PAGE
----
There has been little focus or urgency in specifically replacing the older "fracture critical" crossings, in part because there is a massive backlog of bridge repair work for thousands of bridges deemed to be structurally problematic. Washington state Rep. Judy Clibborn, a Democrat who leads the House transportation committee, has been trying to build support for a tax package to pay for major transportation projects in the state. But her plan wouldn't have done anything to revamp the bridge that collapsed.
National bridge records say the I-5 crossing over the Skagit River had a sufficiency rating of 57.4 out of 100 — a score designed to gauge the ability of the bridge to remain in service. To qualify for federal replacement funds, a bridge must have a rating of 50 or below. A bridge must have a sufficiency rating of 80 or below to qualify for federal rehabilitation funding.
Hundreds of bridges in Washington state have worse ratings than the one that collapsed, and many around the country have single-digit ratings.
Clibborn said the Skagit River crossing wasn't even on the radar of lawmakers because state officials have to prioritize by focusing on bridges with serious structural problems that are at higher risk of imminent danger.
Along with being at risk of a fatal impact, the I-5 bridge was deemed to be "functionally obsolete," which essentially means it wasn't built to today's standards. Its shoulders were narrow, and it had low clearance.
There are 66,749 structurally deficient bridges and 84,748 functionally obsolete bridges in the U.S., including Puerto Rico, according to the Federal Highway Administration. That's about a quarter of the 607,000 total bridges nationally. States and cities have been whittling down that backlog, but slowly. In 2002, about 30 percent of bridges fell into one of those two categories.
Spending by states and local government on bridge construction adjusted for inflation has more than doubled since 1998, from $12.3 billion to $28.5 billion last year, according to the American Road and Transportation Builders Association. That's an all-time high.
"The needs are so great that even with the growth we've had in the investment level, it's barely moving the needle in terms of moving bridges off these lists," said Alison Premo Black, the association's chief economist.
There is wide recognition at all levels of government that the failure to address aging infrastructure will likely undermine safety and hinder economic growth. But there is no consensus on how to pay for improvements. The federal Highway Trust Fund, which provides construction aid to states, is forecast to go broke next year. The fund gets its revenue primarily from federal gas and diesel taxes. But revenues aren't keeping up because people are driving less and there are more fuel-efficient cars on the road.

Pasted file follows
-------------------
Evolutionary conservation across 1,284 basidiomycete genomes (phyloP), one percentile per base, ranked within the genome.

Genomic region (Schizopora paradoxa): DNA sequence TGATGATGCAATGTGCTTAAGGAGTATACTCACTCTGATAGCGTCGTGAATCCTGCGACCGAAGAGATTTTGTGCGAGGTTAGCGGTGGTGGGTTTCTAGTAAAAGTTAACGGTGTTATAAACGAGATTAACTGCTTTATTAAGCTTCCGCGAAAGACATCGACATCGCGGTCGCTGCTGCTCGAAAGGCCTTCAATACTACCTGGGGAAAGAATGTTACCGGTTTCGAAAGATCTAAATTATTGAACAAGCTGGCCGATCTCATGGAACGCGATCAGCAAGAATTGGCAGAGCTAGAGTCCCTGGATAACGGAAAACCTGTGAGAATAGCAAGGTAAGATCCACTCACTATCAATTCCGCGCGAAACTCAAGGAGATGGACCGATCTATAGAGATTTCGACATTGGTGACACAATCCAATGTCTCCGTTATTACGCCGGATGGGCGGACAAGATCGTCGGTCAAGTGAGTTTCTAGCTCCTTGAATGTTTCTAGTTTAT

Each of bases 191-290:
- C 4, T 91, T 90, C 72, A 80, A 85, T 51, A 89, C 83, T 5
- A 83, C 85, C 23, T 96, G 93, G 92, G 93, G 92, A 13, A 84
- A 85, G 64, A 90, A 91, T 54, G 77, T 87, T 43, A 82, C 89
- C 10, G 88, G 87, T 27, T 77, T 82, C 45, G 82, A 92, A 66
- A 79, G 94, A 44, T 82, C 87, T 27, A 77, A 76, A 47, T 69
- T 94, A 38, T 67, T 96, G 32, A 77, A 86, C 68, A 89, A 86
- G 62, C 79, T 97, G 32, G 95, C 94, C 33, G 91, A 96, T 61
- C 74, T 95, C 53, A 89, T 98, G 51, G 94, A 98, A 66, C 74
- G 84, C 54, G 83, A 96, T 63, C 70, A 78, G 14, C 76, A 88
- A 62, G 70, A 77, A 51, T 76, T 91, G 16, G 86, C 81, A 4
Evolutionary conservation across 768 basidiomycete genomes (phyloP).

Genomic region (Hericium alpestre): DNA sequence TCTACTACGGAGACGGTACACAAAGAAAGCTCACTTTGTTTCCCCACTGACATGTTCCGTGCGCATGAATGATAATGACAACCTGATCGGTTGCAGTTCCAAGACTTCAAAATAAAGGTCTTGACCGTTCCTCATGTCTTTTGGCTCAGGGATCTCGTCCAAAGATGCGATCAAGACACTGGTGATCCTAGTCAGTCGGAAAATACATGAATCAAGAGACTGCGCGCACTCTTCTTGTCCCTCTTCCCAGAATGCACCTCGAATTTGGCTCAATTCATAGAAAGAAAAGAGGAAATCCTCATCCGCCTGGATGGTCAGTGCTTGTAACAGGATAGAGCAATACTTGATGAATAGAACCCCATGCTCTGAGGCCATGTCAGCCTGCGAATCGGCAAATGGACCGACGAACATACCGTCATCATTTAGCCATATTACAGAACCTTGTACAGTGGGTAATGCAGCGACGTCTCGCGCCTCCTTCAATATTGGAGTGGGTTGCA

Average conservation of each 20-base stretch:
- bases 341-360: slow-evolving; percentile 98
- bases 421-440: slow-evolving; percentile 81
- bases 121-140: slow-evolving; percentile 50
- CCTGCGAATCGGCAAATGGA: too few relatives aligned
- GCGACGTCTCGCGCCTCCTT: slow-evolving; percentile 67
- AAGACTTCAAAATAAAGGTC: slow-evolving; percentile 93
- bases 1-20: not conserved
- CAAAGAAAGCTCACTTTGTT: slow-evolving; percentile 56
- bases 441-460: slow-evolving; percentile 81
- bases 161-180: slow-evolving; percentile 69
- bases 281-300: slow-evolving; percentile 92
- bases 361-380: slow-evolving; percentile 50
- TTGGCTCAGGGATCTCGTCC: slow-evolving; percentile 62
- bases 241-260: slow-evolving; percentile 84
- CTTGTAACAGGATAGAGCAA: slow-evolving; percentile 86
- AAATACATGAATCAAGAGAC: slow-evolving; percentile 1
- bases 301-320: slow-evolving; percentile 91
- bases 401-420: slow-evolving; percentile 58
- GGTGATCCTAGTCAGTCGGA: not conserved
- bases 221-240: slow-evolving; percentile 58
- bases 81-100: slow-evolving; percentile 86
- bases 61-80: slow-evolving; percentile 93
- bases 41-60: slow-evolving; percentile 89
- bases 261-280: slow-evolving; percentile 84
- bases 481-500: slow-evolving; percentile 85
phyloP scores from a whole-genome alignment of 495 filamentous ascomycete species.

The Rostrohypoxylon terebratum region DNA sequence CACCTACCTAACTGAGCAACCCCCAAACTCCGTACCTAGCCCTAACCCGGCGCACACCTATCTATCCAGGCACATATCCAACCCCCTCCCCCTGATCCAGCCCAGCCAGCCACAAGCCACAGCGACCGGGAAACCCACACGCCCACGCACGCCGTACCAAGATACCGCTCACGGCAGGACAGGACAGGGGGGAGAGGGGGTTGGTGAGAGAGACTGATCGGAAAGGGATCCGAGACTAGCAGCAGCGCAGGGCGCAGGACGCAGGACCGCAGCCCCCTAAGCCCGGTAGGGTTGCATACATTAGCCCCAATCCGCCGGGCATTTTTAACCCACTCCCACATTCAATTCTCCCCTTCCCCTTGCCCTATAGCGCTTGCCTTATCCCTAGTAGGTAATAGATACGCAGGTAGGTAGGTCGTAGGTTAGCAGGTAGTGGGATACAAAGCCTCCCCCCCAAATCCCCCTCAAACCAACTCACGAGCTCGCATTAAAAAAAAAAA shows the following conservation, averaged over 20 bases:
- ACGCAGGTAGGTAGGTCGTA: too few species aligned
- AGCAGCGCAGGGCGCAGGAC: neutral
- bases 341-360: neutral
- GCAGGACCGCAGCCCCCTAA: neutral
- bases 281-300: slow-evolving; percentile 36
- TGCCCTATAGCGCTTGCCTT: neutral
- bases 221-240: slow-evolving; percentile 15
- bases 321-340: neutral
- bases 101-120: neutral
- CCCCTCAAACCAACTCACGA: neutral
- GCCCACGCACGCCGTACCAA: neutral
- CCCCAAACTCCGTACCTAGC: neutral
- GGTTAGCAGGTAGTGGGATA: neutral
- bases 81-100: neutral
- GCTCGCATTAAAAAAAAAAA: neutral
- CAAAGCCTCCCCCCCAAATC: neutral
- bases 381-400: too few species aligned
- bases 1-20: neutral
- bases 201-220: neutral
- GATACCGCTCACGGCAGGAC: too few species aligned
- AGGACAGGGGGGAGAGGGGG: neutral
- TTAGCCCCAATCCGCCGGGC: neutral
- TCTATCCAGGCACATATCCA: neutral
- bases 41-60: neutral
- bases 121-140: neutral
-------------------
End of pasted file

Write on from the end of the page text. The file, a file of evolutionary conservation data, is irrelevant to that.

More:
Neither Congress nor the White House has shown any willingness to raise federal gas taxes, which haven't been increased since 1993. Many transportation thinkers believe a shift to taxes based on miles traveled by a vehicle is inevitable, but there are privacy concerns and other difficulties that would preclude widespread use of such a system for at least a decade.
Transportation spending got a temporary boost with the economic stimulus funds approved by Congress after President Barack Obama was elected. Of the $27 billion designated for highway projects under the stimulus program, about $3 billion went to bridge projects, Black said.
States are looking for other means to raise money for highway and bridge improvements, including more road tolls, dedicating a portion of sales taxes to transportation and raising state gas taxes. Clibborn, the Washington state lawmaker, has proposed a 10-cent gas hike to help pay for projects, though the effort has been held up by a dispute over how to rebuild the Columbia River bridge connecting Vancouver, Wash., and Portland, Ore.
"We can't possibly do it all in the next 10 years," Clibborn said. "But we're going to do the first bite of the apple."
Lowy reported from Washington, D.C. AP Writers Manuel Valdes and Gene Johnson contributed to this report.
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